Please read beyond the next sentence.
I love natural disasters!
Now, take a deep breath and allow me to explain. For the past couple weeks, we have been hearing about the flooding of the Red River in North Dakota and northern Minnesota. While the disaster itself is very sad, the response to the need is compelling.
I have been struck by the overwhelming response of citizens near and far, rushing to the scene and offering whatever help is needed. I have received first-hand accounts from two local heroes that took time out of their busy lives to make a difference in the Red River Valley. Both came back with similar stories of people coming together in a crisis with a positive spirit, hard work, and a belief in their fellow man.
Wow! What a concept! My question is: why do we wait for disasters? It seems to me that natural disasters bring out the best in all of us. Why is that? Why is that?
Think about times in your life where you or your community faced peril or crisis along the lines of a river flooding its banks. The first situations that come to my mind are tornadoes, hurricanes, blizzards and fires. Memories come to my mind when I think of those things with a common denominator: a loving public response!
It appears that in the worst of times people are willing to do anything – ANYTHING – to help others in need. I can’t help but admit how good that feels, even though these tragedies often result in the loss of people and property.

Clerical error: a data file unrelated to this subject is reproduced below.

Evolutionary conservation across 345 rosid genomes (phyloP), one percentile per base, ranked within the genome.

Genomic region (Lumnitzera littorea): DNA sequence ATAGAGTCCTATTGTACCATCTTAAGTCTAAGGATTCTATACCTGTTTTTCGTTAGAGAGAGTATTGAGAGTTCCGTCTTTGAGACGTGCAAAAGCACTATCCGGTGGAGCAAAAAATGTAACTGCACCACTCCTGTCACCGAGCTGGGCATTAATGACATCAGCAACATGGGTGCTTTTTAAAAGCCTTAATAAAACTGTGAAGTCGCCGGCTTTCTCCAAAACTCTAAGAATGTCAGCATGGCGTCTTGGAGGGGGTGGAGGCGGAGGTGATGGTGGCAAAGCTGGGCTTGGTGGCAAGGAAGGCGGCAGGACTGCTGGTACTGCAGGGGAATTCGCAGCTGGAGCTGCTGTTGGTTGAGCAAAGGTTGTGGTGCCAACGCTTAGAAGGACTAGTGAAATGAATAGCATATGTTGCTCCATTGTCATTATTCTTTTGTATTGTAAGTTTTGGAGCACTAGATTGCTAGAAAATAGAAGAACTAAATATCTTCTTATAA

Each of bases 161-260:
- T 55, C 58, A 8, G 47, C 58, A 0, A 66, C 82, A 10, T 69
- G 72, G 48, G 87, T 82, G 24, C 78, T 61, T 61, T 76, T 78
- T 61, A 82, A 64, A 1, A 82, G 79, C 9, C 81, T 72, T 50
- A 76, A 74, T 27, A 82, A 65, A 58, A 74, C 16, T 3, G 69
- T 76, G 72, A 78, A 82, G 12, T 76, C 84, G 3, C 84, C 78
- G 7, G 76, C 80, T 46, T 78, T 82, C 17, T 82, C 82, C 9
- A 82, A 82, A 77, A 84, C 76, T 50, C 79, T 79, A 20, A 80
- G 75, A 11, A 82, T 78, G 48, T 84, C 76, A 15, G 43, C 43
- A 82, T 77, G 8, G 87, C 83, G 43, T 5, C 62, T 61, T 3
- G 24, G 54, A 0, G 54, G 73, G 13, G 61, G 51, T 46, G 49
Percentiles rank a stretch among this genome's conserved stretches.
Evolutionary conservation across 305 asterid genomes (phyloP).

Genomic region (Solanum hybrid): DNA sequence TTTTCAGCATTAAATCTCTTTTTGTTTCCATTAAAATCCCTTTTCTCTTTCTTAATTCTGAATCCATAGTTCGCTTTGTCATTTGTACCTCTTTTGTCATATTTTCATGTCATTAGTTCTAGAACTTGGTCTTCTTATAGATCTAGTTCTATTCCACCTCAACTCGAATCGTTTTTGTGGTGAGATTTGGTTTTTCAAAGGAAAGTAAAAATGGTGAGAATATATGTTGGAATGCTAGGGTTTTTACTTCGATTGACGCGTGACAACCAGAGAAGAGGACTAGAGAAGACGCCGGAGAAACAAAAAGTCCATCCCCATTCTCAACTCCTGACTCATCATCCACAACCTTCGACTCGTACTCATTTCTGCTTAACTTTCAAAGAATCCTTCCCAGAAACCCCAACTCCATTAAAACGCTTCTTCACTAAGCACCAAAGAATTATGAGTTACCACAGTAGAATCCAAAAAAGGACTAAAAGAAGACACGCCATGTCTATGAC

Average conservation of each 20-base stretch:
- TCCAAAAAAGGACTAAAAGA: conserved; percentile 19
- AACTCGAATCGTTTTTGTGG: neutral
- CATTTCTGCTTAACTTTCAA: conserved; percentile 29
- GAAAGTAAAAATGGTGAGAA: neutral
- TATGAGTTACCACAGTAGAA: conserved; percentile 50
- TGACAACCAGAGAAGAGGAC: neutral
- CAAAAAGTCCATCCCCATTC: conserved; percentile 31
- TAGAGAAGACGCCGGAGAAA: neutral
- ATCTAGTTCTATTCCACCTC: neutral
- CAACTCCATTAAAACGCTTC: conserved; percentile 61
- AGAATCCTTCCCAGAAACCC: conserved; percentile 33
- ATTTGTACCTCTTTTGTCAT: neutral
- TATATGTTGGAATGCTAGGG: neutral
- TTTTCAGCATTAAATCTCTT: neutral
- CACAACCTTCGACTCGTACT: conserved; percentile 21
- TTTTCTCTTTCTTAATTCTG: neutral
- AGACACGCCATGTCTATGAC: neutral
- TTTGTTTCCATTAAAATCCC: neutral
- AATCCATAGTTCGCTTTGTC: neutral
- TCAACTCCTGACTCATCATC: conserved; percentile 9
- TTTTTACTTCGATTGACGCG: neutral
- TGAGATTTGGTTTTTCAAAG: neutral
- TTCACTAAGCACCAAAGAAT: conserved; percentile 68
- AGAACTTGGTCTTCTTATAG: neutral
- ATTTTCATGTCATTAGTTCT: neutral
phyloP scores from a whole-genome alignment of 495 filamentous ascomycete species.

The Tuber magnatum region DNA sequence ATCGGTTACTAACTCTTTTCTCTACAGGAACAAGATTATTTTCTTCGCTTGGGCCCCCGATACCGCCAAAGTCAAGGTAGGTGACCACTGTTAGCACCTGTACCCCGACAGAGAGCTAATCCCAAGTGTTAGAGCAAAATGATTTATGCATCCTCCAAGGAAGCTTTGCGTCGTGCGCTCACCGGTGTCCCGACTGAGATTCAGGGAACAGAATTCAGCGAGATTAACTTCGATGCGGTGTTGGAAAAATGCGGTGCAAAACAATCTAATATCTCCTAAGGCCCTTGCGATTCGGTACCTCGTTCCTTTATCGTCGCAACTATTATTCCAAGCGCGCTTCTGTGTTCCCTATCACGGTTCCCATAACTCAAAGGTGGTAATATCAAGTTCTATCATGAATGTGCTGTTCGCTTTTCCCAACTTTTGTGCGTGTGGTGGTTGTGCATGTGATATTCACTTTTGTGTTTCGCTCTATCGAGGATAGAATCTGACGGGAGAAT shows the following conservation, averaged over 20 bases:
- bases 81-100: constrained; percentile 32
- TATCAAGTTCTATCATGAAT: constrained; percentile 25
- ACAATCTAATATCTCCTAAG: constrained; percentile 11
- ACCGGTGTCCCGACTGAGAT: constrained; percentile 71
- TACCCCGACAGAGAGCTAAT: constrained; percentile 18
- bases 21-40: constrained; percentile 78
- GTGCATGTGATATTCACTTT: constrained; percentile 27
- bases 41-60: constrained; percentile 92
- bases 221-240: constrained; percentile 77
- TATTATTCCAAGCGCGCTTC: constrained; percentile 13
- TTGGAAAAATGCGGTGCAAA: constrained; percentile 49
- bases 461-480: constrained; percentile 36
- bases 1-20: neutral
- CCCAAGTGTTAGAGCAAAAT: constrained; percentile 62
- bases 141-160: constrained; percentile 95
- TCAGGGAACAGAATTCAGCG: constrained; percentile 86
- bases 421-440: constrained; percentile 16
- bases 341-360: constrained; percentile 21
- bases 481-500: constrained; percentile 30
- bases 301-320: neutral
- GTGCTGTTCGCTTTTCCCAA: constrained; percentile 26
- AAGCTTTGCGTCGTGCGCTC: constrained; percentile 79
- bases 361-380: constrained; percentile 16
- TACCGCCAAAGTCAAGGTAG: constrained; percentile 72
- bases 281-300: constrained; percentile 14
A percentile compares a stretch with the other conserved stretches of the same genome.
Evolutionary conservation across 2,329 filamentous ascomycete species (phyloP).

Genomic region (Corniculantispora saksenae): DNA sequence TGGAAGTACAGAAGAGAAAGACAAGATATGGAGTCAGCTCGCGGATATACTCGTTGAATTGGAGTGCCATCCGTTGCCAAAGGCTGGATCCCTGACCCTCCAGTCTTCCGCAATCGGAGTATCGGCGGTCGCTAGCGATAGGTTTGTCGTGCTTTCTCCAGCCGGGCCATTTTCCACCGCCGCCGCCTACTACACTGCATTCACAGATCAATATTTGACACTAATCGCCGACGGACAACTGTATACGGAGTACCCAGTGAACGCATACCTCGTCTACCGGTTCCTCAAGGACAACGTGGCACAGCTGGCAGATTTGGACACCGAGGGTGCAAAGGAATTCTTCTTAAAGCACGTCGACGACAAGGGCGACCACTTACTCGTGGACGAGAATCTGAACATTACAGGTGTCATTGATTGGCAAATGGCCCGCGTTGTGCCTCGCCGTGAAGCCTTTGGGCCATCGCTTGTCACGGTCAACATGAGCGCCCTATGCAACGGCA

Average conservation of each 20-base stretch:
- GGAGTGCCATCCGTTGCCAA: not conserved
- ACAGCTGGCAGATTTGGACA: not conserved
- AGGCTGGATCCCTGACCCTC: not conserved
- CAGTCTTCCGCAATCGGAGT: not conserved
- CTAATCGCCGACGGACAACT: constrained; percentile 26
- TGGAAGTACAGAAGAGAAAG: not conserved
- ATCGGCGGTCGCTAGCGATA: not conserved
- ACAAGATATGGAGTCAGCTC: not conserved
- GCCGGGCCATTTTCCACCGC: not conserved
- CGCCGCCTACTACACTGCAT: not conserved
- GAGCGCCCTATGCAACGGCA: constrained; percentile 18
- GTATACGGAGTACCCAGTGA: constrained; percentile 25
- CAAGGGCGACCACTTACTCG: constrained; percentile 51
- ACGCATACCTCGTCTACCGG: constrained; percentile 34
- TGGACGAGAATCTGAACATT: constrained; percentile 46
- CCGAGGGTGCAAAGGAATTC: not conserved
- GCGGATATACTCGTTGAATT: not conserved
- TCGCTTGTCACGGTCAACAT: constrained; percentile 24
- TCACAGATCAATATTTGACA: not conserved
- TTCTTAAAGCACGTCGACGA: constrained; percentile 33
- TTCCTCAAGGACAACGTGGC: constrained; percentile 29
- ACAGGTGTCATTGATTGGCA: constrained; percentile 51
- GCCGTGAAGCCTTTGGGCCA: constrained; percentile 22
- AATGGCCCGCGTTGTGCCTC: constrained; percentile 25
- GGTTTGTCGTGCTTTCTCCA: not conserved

These events appear to be unifying episodes in our lives. The challenge we now face, is how to make this response contagious in our daily, weekly, monthly and yearly lives.
If you think about it and take a look around, people are facing crisis, personal tragedy, or some other form of disaster in their lives each and every day. What if the natural disaster response became the way we lived on a daily basis? You might be surprised how many people are “under water” in their lives, right in our own backyards!
Opportunities to help people facing personal challenges are available if we are willing to take the time to notice and respond. The wind doesn’t need to blow 100 miles per hour and a fire doesn’t have to scorch a community for us to respond to urgent and compelling need.
Why not make it a habit – the way we are everyday? It may sound unrealistic and it may sound absurd, but what the heck. Dreams can come true!
FOOTNOTE TO ALL READERS: "Please keep responding with a loving spirit to natural disasters!" I'm just suggesting a little carryover!